Gross Schechter Day School headmaster Rabbi Jim Rogozen is stepping down from the Pepper Pike day school to become chief learning officer of United Synagogue of Conservative Judaism, the movement's main organization for supporting Conservative Jewish communities in North America.
In that capacity, Rogozen said he will promote a new vision for Jewish education across all age groups "to connect and integrate all arms of the movement," including day schools, synagogues, camps and United Synagogue Youth. His aim includes "weaving all parts of the movement and helping to create a new vision," he explained.
"It's a wonderful opportunity," Rogozen said. "It's painting on a larger canvas." In total, there are about 1 million people belonging to Conservative synagogues, 600 Conservative Hebrew schools, 40 Schechter day schools, and tens of thousands of students in USY and youth groups. "It's a great opportunity to impact a larger group of people into a compelling, relevant part of the Jewish community that we call the passionate center. We'll be re-engaging, reinvigorating and having it become a more important movement in the world."
Rogozen pointed out that President Barack Obama had Conservative Jewish leaders at the White House last week. "Conservative Jews always held leadership positions in federations and national and international organizations," he said. "We need to reinvigorate that passionate center to continue to have a strong, powerful influence on the Jewish community. The Conservative movement has been one of the great innovative movements, and we need to continue to do that, responding to the needs of Jews in the 21st century as well as creating a vision for the future."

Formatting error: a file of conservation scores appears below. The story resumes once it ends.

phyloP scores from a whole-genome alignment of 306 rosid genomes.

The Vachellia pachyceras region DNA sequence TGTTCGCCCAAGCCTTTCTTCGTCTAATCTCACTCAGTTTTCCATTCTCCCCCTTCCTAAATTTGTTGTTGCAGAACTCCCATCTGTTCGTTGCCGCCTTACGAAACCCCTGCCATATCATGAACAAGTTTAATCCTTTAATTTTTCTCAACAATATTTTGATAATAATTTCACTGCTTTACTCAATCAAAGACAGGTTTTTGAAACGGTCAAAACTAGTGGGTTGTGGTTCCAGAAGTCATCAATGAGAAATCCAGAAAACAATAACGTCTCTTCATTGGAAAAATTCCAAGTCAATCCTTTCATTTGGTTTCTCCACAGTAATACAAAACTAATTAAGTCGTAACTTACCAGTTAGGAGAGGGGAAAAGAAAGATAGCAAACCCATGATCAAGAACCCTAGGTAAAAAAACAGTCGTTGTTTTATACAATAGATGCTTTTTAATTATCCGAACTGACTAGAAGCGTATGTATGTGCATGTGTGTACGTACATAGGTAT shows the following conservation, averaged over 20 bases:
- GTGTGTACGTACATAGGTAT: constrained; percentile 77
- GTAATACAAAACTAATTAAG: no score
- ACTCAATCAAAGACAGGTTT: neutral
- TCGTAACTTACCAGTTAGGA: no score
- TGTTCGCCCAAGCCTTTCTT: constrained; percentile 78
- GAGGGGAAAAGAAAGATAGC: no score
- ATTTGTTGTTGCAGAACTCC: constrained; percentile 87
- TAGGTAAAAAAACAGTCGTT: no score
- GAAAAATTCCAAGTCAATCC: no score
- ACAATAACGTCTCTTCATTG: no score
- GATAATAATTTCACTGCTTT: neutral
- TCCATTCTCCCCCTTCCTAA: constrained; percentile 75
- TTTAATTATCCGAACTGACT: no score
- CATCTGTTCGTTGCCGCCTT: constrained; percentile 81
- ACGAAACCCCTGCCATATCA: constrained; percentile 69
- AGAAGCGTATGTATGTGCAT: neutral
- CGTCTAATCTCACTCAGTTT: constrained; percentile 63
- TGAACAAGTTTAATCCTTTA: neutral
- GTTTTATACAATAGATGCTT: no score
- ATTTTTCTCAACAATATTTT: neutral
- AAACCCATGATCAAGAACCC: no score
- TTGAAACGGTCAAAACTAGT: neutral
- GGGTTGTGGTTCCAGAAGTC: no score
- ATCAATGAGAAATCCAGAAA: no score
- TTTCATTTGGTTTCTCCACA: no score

Rogozen, who has headed Schechter for 19 years, announced last month that he would be leaving the school in August for a job in New York City. Prior to coming to Cleveland, he was headmaster of a Jewish day school in California.
"It's bittersweet," he said. "My kids grew up here. We have many friends and colleagues we're going to miss. It's like leaving family." Rogozen will also be stepping down from his position as board chair of the Schechter day school network. He said he would probably commute to his job at USCJ in New York City from New Jersey.
With all-school assemblies recently held in his honor and a farewell celebration at the school planned at 7:30 p.m. Monday, August 20, Rogozen said he is reminded of special moments with the Schechter community. Some of these include Schechter's first kosher rib burn-off in 1993, the year he joined the school; eighth-grade trips to Israel that have continued annually since 1995, even after 9/11 in 2001, when many schools postponed foreign travel; and raising $7.2 million for the current school building. The school, which had 170 students when Rogozen came to Cleveland, now has 272.
"The toughest thing is to leave the people," said Rogozen, whose daughters Aviva and Nehama attended Gross Schechter through eighth grade and graduated from Hathaway Brown School in Shaker Heights. Nehama, a graduate of University of Maryland, is now in the Peace Corps, and Aviva is a senior majoring in Judaic studies and premed at Binghamton University in upstate New York. His wife Marci and daughters joined him for the assemblies in his honor.
The school's executive committee has recommended to the board of directors that a senior Schechter administrator serve as interim head of school for the 2012-13 academic year, school officials said. A national search for Rogozen's permanent replacement is planned.